A Day in the Life

March 22, 2024 1 By Lance Kelly

Everyone’s lifestyle differs in so many ways, from the busy mother with children to the nurses, taxi drivers, office workers and those with physical disabilities. Living the truth is doing what needs to be done in the world while not disregarding the essential practice of being in touch with the spiritual presence within. Here is a typical day in the life of Lance Kelly.

The first impulse when entering sensory awareness is to acknowledge inwardly the privilege of being here in this body. I am conscious of the source of love I’m intimately connected with, for I know this is the inner source of spirit behind all things. I embrace and kiss my partner, which reaffirms the love that is so precious and restorative in this world. Drawing the curtains (carefully so as not startle the possibility of a close encounter with the robin or some other bird that may be on the windowsill) I take in the scene of whatever catches my eye as an introduction to the new day. This moment is always significant as a conscious reminder of the passing of time and profundity that is life on earth.

Often, the simple action of filling up the kettle with water for morning tea invokes a deep love for my fellow man and woman. Somewhere in my earth experience I have the innate knowledge of the privation of not having had access to the convenience of drinking water. I acknowledge the abundance in my life and all the things provided which make living so much easier and less of a burden than it used to be. Seeing everything is in order around the house as it was the night before demonstrates to me how time continues to be released into existence, even in my absence. Sometimes even the metallic waste bin reflects back an inanimate presence; a manufactured light, but a light nevertheless which has its source deep within the being.

A clean and tidy home mirrors the inner space of the psyche and keeps what the Chinese refer as the Chi life force flowing harmoniously. In fact I make it a practice of tidying up the living space when day is done, such as puffing up the cushions on the sofa and leaving everything ship shape. To me it’s like a preparation for death and not having to be concerned about leaving anything out of place. The morning time is a usually a period of attending to the priorities of the day concerning work commitments and other practical matters. In between the actions there’s always a moment to pause and acknowledge the beloved and to tell her how wonderful it is to me that she is here. During the waking hours there is always a subtle perception that is sweeping the inner space and alert to the possibility of any intrusion of emotional energy that would sully the harmony of the moment. Vigilance is always the prerequisite for inner peace.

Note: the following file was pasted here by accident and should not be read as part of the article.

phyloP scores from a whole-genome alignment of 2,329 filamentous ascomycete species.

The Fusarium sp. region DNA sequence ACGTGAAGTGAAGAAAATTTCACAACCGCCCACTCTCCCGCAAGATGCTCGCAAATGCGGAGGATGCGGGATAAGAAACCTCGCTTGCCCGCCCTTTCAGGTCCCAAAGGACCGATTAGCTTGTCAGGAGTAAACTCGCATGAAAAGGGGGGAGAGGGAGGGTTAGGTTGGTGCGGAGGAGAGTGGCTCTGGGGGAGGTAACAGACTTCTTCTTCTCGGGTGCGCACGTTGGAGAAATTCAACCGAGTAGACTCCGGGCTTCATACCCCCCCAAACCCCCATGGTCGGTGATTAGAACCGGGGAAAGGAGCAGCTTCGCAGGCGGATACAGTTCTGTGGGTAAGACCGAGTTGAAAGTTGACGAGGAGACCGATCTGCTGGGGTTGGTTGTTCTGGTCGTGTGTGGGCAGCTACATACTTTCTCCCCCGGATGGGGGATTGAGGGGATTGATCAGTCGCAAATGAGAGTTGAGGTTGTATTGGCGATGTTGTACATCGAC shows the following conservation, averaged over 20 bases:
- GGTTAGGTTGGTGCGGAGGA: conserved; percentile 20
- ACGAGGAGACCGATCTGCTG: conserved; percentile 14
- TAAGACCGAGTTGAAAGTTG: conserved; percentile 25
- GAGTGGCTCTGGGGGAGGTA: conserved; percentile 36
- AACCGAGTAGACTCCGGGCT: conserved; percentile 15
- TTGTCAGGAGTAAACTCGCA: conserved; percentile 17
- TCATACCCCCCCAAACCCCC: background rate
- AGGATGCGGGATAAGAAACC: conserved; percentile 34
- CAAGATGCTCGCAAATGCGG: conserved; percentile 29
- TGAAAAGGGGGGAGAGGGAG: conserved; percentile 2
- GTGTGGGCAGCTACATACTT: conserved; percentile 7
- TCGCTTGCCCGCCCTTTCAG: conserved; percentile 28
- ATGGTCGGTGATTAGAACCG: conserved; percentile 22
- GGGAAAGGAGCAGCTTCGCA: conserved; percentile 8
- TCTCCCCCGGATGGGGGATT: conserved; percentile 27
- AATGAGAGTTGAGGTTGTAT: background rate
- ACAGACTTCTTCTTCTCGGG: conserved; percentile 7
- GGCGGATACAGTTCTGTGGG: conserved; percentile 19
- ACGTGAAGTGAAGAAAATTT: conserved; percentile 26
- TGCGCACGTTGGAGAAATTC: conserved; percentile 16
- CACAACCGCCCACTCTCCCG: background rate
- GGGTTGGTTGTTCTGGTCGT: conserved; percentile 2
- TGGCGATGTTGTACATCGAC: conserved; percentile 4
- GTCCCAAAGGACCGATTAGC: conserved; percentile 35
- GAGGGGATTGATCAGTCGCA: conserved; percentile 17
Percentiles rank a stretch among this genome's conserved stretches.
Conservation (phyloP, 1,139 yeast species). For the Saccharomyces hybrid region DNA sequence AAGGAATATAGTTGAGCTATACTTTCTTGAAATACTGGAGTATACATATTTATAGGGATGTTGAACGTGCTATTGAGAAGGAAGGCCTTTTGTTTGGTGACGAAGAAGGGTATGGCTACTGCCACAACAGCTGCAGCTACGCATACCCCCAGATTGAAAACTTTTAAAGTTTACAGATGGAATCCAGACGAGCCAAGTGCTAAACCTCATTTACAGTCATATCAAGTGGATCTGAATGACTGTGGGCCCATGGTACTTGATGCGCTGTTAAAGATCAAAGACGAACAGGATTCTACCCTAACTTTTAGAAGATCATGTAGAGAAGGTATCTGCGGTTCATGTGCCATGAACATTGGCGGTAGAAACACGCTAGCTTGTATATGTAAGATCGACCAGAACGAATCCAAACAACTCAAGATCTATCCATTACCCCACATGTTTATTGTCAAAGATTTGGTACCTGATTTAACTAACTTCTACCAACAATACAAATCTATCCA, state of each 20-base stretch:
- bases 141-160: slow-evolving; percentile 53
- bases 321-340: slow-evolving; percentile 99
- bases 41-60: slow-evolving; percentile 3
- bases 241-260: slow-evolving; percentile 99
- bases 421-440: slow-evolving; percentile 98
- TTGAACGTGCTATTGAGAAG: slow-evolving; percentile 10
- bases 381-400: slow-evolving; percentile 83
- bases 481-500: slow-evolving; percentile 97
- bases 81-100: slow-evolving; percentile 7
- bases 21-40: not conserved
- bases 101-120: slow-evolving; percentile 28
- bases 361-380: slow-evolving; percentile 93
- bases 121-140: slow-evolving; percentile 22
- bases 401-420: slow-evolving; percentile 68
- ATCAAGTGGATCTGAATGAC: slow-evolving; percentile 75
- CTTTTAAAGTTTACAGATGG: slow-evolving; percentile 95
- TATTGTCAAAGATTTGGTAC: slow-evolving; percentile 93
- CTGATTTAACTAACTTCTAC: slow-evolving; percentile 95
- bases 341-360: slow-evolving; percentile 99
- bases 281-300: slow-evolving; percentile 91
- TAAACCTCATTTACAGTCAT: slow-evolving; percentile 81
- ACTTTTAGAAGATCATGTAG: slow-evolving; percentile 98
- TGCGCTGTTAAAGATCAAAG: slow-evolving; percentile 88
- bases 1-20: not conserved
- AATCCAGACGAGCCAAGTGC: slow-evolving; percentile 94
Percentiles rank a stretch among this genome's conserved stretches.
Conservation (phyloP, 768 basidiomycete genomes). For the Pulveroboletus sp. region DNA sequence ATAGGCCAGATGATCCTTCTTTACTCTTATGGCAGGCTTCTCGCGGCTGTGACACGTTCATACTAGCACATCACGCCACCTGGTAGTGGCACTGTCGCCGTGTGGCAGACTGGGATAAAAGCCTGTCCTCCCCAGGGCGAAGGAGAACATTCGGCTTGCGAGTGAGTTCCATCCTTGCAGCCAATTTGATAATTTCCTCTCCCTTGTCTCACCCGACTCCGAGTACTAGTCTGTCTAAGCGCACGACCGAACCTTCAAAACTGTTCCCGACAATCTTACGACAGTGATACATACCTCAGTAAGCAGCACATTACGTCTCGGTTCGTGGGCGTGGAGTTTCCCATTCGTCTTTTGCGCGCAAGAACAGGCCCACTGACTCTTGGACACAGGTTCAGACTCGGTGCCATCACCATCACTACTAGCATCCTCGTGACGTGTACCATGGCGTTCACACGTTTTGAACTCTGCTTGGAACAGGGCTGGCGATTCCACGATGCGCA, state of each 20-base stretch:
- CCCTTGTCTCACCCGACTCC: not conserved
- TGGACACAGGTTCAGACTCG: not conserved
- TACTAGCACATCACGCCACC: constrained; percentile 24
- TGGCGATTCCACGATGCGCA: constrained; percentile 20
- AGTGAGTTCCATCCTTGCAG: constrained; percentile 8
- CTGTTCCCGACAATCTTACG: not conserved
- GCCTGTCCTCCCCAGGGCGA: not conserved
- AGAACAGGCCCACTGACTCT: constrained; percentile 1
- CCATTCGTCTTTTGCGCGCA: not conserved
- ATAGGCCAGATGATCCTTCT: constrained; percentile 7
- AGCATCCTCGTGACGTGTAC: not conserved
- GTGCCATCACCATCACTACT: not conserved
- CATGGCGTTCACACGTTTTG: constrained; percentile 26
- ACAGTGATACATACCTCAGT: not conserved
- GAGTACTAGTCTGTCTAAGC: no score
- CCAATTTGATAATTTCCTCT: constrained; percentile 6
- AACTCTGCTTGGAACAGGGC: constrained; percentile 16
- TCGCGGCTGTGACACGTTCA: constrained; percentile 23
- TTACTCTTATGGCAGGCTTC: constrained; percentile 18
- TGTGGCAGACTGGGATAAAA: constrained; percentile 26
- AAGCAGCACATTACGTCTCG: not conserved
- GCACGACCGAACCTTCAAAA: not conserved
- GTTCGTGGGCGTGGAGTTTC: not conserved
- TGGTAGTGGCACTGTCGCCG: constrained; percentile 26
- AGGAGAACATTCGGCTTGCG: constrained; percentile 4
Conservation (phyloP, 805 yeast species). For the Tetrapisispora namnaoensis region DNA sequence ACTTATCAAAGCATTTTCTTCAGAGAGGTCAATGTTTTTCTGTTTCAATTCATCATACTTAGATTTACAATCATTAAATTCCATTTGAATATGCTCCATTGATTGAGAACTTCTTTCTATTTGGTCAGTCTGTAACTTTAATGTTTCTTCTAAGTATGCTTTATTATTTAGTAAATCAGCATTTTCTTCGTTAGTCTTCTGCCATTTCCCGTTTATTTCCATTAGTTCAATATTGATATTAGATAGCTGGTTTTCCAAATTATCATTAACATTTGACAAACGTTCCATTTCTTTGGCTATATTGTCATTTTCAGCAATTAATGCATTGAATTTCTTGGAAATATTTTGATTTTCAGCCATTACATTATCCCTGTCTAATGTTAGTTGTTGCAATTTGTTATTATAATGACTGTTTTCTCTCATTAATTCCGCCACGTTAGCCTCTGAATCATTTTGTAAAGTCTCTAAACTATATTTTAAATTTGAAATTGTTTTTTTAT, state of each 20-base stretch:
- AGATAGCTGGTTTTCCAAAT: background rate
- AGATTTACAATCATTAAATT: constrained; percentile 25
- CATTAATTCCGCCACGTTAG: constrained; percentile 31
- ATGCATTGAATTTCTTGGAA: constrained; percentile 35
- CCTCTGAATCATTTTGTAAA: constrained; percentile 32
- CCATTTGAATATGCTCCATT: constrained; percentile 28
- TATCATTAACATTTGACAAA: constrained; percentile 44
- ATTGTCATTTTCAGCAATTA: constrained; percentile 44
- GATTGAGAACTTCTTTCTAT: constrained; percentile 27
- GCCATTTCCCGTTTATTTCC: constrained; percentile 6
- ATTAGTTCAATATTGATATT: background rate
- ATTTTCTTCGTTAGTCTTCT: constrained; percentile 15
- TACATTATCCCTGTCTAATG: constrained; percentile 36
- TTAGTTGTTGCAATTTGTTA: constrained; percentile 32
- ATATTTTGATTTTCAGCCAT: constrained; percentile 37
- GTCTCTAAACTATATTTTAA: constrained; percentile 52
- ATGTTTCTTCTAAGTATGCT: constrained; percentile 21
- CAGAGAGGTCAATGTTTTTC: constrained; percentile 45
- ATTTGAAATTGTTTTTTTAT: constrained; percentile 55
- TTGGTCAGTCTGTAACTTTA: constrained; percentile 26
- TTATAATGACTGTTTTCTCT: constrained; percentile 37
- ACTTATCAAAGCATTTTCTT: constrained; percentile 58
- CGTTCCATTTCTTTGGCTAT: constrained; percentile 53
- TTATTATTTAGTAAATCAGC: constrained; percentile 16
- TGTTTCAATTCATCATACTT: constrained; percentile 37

Occasionally, when in the garden, a neighbour might stop to say hello and engage in a conversation for a while about nothing in particular. But the interaction often has value and reaffirms an intrinsic aspect of our everyday lives. People love to belong to something tangible whether as part of a community, nation or affiliation to a political party. Everybody is being what they are in accordance with their inner light and worldly conditioning, and has a right to be acknowledged, as do all things manifested on the earth.

Lunch time demarcates the half way point of the day. The afternoon has a different energetic quality to the morning, not unlike the upper and lower hemispheres of the physical body. The sun is the external symbol of time and rises and sets with timeless precision. Whereas mornings are good for initiating ideas, afternoons are periods of consolidation and for tying up loose ends before the end of the day. The golden hour, as it’s called, is the first hour after sunrise and last hour before sunset. Both are beautiful, but sunset to me has a mystical quality that can be savoured as the light begins to fade and the earth falls silent allowing the spirit of the night to emerge.

As evening beckons there can be an enveloping sense of returning to the womb whence life in form began. After dinner, the night time is the right time to cuddle up with a loved one (is there ever a wrong time?) or maybe with the cat or dog. Or if alone, just to be still for a little while and allow the busyness of the day to settle. At bedtime, after ensuring everything’s locked up and puffing up those cushions, it’s ‘up the wooden hill’ (unless you live in a bungalow, in which case just keep moving until you reach the bedroom!). I usually look up to the night sky before sleep, and if it’s a clear sky marvel at the beauty of the heavens and the celestial radiance of the stars. They were here when I was born and will be when the body is no more. This is a sacred moment; a time to be with the formless One who appears in so many forms in the waking hours but is more real here as my undivided self in union with the presence of love.

Life is about getting on with the business of living, which all are compelled to do as the price for being born. To have discovered the true purpose of life and love amidst the chaos, confusion and romance of it all instigates the shift in perception that changes the life forever. To be willing is all that’s necessary; the rest will look after itself.


Extract from the e-book: Living the Truth: http://www.amzn.com/B0C4FNZ59D B0C4FNZ59D